Differences in
characteristic
Difference is
obvious and definite
Height, body
weight, skin colour
Examples of
variation
Blood group, type of
fingerprint, ability
to roll the tongue
Normal distribution
Shape of graph
Discrete
distribution
Factors that
cause variation
Genetic factor
Difference is not
obvious
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Genetic and
environmental
factors
SCIENCE FORM 4
CHAPTER 4: MATTER
Pure substances have a specific melting point (freezing point)
and boiling point.
Any impurity added to pure substance will raise the boiling or
lower the freezing point of that substance.
For example, water that is with salt will boil at a temperature
higher than 100° C and will freeze at a temperature lower than
0°C
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SCIENCE FORM 4
CHAPTER 5: ENERGY AND CHEMICAL CHANGES
Exothermic reaction is a reaction that releases heat energy to the
surroundings.
Heat energy released from reactant to the surroundings causes the
surrounding temperature to rise.
Endothermic reaction is a reaction that absorbs heat energy from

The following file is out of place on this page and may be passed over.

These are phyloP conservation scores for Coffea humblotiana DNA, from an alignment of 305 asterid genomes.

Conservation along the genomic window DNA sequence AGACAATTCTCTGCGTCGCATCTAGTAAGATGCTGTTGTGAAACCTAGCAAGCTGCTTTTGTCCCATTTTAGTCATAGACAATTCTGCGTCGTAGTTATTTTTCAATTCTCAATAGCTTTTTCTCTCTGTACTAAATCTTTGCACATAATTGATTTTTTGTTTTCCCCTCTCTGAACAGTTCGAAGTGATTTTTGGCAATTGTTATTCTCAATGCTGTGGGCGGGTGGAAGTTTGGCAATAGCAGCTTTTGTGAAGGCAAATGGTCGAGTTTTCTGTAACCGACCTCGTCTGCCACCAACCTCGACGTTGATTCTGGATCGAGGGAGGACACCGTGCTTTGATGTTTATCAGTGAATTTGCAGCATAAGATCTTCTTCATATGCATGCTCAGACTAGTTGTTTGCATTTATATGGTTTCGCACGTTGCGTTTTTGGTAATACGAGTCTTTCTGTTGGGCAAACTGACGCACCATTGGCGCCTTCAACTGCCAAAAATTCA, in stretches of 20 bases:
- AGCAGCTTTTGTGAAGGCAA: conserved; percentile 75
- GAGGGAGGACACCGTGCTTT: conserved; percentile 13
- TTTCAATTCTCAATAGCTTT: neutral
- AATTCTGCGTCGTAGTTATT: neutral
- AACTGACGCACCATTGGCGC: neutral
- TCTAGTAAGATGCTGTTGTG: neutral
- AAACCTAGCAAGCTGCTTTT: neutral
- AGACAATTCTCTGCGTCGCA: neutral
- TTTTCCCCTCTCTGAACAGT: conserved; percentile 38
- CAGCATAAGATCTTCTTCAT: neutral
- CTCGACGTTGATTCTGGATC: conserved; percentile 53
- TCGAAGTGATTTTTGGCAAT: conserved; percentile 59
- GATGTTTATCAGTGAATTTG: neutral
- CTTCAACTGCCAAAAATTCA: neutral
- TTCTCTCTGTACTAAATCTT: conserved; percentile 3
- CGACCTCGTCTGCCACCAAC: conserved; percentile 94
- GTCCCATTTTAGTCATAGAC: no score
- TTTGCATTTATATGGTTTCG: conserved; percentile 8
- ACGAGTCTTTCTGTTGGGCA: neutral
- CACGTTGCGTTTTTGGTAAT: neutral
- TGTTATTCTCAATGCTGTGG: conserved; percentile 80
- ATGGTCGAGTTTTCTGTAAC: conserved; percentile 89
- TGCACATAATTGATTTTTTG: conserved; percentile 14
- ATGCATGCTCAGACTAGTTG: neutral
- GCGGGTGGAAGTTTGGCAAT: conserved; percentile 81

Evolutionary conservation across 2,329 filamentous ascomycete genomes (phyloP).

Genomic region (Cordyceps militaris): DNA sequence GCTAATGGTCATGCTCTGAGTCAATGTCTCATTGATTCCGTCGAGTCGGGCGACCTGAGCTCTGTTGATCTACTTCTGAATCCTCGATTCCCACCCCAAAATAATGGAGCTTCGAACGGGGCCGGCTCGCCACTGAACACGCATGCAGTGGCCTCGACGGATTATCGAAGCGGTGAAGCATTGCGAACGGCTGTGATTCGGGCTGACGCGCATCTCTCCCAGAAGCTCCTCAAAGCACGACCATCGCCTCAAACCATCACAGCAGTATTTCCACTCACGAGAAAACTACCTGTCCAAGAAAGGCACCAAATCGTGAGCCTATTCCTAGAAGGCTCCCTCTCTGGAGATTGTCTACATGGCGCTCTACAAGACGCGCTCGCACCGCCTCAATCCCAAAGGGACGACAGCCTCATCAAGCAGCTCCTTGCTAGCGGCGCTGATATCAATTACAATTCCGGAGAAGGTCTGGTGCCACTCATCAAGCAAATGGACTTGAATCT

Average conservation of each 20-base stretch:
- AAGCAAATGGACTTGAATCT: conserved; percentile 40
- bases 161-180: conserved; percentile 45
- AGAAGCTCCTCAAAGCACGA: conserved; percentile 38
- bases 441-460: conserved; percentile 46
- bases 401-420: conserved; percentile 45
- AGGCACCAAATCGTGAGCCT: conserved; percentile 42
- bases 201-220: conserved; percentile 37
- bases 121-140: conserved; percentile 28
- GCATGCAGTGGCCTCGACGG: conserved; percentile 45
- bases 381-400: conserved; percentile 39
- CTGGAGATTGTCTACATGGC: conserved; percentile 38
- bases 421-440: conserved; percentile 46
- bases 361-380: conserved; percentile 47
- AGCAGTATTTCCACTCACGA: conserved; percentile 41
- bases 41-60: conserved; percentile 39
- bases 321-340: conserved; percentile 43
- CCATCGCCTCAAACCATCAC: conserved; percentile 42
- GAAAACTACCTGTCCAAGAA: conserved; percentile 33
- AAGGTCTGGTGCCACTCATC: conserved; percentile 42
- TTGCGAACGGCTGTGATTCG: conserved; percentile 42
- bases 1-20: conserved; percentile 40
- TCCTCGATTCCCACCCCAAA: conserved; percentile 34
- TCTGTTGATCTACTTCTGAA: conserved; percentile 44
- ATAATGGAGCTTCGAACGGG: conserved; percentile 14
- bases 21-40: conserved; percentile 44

the surroundings.
Heat energy absorbed by the reactant from the surroundings
lowers the surrounding temperature.
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SCIENCE FORM 4
CHAPTER 6: RADIOACTIVE SUBSTANCES
The characteristics of radioactive radiation
Alpha rays
Nuclei of helium
Consists of
positively
charged (+)
particles.
The penetrating
power is low, can
be blocked by a
sheet of paper.
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The
Radioactive
radiation
Beta rays
Consist of high speed
electrons, which are
negatively charged (-)
The penetrating power is
higher, can be blocked by a
thin sheet of aluminium
Gamma rays
Neutral (in term
of electrical
charges)
Consists of high
power
electromagnetic
waves.
The penetrating
power is very high,
can only be
blocked by a thick
lead or a thick
concrete
SCIENCE FORM 4
CHAPTER 7: LIGHT,COLOUR AND SIGHT
Primary colours are colours which cannot be obtained from mixing
other colours.
There are three primary colour, namely red, blue and green.
Secondary colours are colour produced by adding primary colours.
There are three secondary colours, namely yellow, magenta and
cyan.
Addition of primary colours and secondary colours can produce
white light.
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SCIENCE FORM 4
CHAPTER 8: CHEMICALS IN INDUSTRY
An alloy is a mixture of two or more metals (like bronze and
brass) or a metal with a small amount of non-metal (like steel)
Examples of alloy are steel, pewter, bronze, brass and
duralumin.
Alloying can:
Increase the hardness of metals
Prevent corrosion
Improve the appearance of metals
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SCIENCE FORM 5